Each rung of the ladder is made of two nitrogenous bases linked together in the middle. The length of a DNA molecule is often measured in "base pairs," or bp—that is, the number of rungs in the ladder. Sometimes, this unit of measurement is shortened simply to "bases."

The structure of DNA was worked out in 1953 by James D. Watson and Francis Crick, who worked together in the Cavendish laboratory in Cambridge, England. By the time they began their work in the early 1950s, it was clear that DNA is the hereditary material, and scientists were racing to find out more about the long-ignored molecule, picking apart the implications of each new detail. Everyone knew they couldn't really understand how DNA works until they understood how its nucleotide building blocks are put together.

When Watson and Crick joined the race, they were supposed to be investigating the structure of proteins. But they were both convinced that DNA was a more important molecule, and they shared a passionate interest in finding out its structure. Like kids hiding comic books inside a copy of Moby Dick, they snuck away from their protein work to think about DNA whenever they could.

While many other discoveries about DNA had emerged from laboratory experiments, Watson and Crick relied mainly on abstract thinking. They synthesized all the information that had been gathered about DNA, throwing out what was contradictory and trying to imagine a structure that would be consistent with as many pieces of known information as possible.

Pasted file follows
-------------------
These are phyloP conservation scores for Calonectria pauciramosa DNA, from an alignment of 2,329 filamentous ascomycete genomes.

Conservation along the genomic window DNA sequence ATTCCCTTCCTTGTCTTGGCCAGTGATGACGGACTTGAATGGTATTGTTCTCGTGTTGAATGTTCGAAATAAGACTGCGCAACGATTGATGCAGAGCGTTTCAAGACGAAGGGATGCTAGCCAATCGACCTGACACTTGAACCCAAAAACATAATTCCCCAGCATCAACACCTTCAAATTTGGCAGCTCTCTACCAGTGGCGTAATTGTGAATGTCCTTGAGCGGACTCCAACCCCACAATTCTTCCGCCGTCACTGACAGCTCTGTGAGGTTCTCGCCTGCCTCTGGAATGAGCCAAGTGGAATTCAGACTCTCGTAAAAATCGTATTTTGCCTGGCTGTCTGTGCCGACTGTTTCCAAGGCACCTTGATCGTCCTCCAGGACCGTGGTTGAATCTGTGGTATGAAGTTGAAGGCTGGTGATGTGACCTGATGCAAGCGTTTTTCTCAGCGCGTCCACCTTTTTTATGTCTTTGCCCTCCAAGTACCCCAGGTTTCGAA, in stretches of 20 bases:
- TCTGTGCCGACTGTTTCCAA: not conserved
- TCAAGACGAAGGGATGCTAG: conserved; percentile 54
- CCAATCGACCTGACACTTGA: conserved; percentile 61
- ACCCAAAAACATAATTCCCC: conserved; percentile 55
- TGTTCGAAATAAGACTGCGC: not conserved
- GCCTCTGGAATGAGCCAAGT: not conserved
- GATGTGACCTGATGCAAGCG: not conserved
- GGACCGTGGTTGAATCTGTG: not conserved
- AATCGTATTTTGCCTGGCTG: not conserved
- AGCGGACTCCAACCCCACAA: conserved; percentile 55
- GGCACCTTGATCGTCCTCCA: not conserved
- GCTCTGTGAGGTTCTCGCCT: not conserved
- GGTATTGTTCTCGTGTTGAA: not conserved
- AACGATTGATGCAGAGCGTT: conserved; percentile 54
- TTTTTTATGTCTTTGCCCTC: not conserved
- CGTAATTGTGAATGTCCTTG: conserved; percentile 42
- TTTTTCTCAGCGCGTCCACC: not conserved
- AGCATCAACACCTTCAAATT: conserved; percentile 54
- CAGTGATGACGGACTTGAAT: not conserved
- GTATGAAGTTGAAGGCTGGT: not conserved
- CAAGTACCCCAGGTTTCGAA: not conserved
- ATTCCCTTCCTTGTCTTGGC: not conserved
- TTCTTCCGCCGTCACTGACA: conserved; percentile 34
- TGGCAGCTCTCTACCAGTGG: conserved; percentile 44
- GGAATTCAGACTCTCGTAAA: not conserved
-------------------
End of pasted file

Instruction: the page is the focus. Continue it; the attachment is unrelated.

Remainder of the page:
Watson and Crick also liked to play with toys. Specifically, they played with ball-and-stick molecular models to gain an understanding of how nucleotides might fit together in three dimensions. They put models together and took them apart, drew molecular diagrams on paper and scratched them out. Eventually, when they hit on the idea of the double helix, everything else they knew about DNA seemed to fall into place.

For example, they realized that if sugar and phosphate molecules formed the sides of the ladder, then any sequence of bases could form the rungs of the ladder, and genetic information could be encoded in the order of the bases. They also realized that the ladder would only fit together if the rungs were formed by specific pairs of bases. Specifically, A must always pair with T, and C with G. Any other combination and the sides of the ladder would be too far apart or too close together. This helped explain why, although the amount of each base can vary from species to species, the amounts of A and T are always equal, as are the amounts of C and G.

In other words, the order of bases on one DNA strand, or side of the ladder, determines the bases on the other side of the ladder. Thus, DNA sequences are often written as if DNA were only single-stranded: AGTCTGGAT…. Scientists need sequence only one DNA strand in order to know the sequence of both strands.